Javascript Futures
 

Javascript Futures

Anyone writing anything in Javascript soon runs up against the fact that Javascript is a single-threaded language in a multi-threaded world.

1. Continuation Passing

The requirement that the browser remain responsive while still not going through state changes while the script runs - for example, the DOM can't change by itself while a script is running - results in Javascript having a continuation passing style. A continuation is simply "the rest of the program execution, encapsulated in a function object", and is best illustrated with a program that prints "Hello", waits one second, and then prints "World!".

To see the difference, we'll start off by showing how we would do this in a non-continuation-passing scenario:

console.log ("Hello");
wait (1000); // Made-up function that waits for the given
             // number of milliseconds.
console.log (" World!");

This is very clear - first we print one word, then we wait for 1000 milliseconds, then we print the second word. For a browser, the problem here is the one second sleep in the middle. While it runs, nothing can happen on the page. To avoid this we will wrap the third line into a function and use the setTimeout function:

console.log ("Hello");
var continuation = function () {
    console.log (" World!");
};
setTimeout (continuation, 1000);

The browser is now free to let the page go through any state changes needed. If we view the setTimeout as a special case of an event handler, the continuation passing style can be summarized as:

...do stuff...
var continuation = function () {
    ...things to do after the asynchronous call...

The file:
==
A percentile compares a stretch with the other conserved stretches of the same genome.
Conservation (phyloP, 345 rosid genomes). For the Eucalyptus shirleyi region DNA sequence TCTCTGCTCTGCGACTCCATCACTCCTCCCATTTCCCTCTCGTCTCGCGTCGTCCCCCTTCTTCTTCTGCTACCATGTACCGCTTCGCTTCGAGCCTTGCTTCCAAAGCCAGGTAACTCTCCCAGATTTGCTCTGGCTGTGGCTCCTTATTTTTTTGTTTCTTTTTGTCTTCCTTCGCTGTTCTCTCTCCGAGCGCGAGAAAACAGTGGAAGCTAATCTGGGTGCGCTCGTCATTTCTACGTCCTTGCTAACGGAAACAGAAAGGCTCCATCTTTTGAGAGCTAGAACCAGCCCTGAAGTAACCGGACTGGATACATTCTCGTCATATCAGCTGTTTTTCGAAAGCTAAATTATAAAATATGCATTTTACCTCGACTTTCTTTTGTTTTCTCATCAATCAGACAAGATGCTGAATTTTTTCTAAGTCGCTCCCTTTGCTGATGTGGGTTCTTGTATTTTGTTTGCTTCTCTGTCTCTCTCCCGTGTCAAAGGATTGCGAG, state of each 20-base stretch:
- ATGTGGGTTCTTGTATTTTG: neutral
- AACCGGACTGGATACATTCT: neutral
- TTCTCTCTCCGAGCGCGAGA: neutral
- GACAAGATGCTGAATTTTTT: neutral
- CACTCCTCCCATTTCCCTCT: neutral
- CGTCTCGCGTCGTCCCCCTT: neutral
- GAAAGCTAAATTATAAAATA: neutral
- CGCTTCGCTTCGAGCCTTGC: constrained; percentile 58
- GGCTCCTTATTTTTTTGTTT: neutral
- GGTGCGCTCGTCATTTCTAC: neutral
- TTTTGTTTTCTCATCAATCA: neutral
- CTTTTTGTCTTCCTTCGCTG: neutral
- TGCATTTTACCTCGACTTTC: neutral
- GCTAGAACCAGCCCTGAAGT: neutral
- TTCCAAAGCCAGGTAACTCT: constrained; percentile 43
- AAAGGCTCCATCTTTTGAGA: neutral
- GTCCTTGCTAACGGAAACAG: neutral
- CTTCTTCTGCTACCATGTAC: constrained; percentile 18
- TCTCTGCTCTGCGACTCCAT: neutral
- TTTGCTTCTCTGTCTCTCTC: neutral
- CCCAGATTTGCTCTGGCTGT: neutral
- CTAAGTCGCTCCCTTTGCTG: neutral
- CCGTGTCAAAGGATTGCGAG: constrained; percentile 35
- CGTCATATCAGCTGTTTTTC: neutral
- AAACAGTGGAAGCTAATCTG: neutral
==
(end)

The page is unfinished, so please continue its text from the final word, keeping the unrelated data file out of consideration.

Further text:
};
set continuation as event listener

The event can be the completion of a setTimeout, it can be a readyStateChange event of an XMLHttpRequest or a transitionend when dealing with CSS transitions.

2. Synchronous and Asynchronous

To discuss these processes we need to introduce the concepts of synchronous and asynchronous function calls. A synchronous call is the standard function call that every programmer knows - you call the function with the parameters you want, get the result back and move on to the next step of the computation:

var result = myObject.myFuction (myParameter);
var result2 = myObject.myOtherFunction (result);

In an asynchronous call, the result isn't returned using the normal value return mechanism. Instead, you set up a receiver that will, at some future point, receive the result:

myObject.addEventListener (
    "complete",
    function (result) { 
        ... 
    }
);
myObject.myFunction ();

Since we often think of programs in an imperative language such as Javascript as a sequence of "do this, then do this, then this", the asynchronous call takes time getting used to.

The property of "being called asynchronously" is contagious: If a function has an asynchronous call somewhere in its body, then it is very likely that the function itself must be called asynchronously. There are exceptions to this - for example, if we're not interested in the result of the asynchronous call - but in general, asynchronicity is contagious. This makes it vital that we are able to combine several asynchronous calls, an issue that we will return to later.

3. The Problem

Given that Javascript works, what's the problem? It's not just one problem, but several:

  • Lack of standards: As the end of the first section hinted at, there are many, many ways to actually do an asynchronous call in Javascript. Callbacks - such as the setTimeout example and event listeners on objects - such as the asynchronous call in the previous section are just two ways. If we include the plethora of different event names, making an asynchronous call is something that requires careful study of the API documentation and browser compatibility tables.

  • No ordering guarantees: Let's say that we have an object that performs a web page fetch. The API is simple, we pass a URL to fetch and a function that will receive the result:

    console.log ("About to call fetcher.fetch...");
    fetcher.fetch (
        "http://example.com/", 
        function receiver (doc) {